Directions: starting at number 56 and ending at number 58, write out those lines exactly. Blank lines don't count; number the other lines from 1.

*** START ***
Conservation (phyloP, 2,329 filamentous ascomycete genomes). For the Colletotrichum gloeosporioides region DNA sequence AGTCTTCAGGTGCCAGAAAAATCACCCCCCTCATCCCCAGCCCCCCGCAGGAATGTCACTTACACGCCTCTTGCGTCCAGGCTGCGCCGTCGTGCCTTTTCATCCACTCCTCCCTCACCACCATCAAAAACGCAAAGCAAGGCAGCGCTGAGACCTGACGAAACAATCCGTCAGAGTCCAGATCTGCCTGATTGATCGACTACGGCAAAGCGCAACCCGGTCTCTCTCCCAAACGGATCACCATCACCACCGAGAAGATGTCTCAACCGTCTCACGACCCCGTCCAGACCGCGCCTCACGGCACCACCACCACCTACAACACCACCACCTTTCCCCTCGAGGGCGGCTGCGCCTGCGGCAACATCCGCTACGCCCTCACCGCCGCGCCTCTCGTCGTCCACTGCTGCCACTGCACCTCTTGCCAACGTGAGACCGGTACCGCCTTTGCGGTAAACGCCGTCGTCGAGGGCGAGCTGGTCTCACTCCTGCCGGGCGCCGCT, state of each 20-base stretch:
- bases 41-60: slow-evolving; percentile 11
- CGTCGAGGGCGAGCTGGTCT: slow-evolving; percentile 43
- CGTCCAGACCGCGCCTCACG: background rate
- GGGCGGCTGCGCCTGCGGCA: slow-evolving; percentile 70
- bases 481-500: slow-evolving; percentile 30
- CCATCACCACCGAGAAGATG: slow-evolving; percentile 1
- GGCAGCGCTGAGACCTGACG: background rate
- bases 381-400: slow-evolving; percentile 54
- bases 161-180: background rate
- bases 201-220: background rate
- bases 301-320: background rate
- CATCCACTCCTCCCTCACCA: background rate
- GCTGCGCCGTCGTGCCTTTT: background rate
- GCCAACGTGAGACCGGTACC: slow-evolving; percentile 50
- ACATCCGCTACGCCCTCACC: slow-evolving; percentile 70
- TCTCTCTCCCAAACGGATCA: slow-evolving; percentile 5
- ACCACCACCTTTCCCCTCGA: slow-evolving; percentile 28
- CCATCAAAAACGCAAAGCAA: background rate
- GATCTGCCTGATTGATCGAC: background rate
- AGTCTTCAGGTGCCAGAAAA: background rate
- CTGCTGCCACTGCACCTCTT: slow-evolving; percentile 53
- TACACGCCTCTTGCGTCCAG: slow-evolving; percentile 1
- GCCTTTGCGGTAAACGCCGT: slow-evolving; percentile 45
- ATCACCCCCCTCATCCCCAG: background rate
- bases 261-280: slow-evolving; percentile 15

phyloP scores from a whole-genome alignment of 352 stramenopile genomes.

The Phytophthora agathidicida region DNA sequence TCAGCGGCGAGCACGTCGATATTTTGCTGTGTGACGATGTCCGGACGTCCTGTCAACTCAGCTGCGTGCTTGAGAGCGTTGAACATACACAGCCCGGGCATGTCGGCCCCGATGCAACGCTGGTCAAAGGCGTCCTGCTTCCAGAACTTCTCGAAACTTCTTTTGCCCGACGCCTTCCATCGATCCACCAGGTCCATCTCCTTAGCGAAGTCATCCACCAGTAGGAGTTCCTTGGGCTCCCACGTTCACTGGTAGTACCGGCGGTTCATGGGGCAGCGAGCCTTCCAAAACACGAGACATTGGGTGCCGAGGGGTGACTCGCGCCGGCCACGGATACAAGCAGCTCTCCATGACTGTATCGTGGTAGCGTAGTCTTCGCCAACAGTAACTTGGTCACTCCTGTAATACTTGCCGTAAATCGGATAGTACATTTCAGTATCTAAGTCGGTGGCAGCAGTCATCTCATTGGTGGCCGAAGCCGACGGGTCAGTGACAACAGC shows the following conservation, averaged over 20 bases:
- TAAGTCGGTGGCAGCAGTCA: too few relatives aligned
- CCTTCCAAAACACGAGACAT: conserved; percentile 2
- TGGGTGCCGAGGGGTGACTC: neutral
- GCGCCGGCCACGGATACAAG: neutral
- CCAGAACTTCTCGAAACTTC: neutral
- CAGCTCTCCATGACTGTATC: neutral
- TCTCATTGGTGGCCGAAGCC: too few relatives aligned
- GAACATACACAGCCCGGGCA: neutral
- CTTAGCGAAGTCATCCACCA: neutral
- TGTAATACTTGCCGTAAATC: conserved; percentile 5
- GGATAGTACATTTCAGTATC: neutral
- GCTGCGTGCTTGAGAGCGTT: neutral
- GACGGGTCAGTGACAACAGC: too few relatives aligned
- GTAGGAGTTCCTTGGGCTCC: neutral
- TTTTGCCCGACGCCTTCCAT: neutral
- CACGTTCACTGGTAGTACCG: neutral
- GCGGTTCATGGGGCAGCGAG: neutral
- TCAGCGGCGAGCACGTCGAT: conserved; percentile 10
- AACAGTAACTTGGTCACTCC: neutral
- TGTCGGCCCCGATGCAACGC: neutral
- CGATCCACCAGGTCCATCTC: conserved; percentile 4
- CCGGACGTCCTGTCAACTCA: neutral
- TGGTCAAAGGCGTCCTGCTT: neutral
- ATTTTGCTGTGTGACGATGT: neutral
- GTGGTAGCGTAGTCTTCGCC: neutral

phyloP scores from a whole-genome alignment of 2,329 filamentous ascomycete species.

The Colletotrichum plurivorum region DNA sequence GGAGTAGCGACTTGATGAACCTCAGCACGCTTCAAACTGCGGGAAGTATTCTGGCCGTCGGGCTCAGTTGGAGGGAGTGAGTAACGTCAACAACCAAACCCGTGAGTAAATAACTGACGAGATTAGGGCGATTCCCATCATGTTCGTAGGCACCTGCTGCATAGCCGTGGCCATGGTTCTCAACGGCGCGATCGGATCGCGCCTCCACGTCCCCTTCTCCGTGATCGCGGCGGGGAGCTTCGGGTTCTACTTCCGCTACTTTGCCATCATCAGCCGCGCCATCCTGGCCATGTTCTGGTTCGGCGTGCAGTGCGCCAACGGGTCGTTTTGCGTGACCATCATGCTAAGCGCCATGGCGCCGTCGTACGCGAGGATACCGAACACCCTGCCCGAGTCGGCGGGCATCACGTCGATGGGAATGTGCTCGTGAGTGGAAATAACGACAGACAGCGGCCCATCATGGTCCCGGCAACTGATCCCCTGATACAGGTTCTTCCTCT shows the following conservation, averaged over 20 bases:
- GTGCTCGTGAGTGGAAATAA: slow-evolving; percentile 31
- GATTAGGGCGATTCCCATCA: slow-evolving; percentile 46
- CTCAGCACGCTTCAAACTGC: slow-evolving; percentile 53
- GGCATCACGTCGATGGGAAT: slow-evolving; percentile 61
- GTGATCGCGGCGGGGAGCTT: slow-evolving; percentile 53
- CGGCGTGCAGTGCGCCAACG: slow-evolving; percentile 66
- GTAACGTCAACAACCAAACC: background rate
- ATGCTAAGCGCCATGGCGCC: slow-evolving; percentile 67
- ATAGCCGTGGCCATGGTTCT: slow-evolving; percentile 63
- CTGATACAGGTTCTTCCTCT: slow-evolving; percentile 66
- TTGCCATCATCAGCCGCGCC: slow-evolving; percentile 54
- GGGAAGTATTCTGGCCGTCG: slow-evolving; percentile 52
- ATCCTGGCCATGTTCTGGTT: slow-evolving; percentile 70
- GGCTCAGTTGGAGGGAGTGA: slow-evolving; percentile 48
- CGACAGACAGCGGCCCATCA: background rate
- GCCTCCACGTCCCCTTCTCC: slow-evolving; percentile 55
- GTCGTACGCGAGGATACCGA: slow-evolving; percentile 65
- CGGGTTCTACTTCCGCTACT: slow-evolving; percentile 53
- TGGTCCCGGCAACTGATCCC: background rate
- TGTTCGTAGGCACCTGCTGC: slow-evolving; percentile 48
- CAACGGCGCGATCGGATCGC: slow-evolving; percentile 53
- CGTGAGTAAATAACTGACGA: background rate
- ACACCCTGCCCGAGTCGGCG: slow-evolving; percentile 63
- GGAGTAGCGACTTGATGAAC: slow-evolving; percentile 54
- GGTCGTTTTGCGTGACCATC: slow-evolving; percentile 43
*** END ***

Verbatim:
- GTGCTCGTGAGTGGAAATAA: slow-evolving; percentile 31
- GATTAGGGCGATTCCCATCA: slow-evolving; percentile 46
- CTCAGCACGCTTCAAACTGC: slow-evolving; percentile 53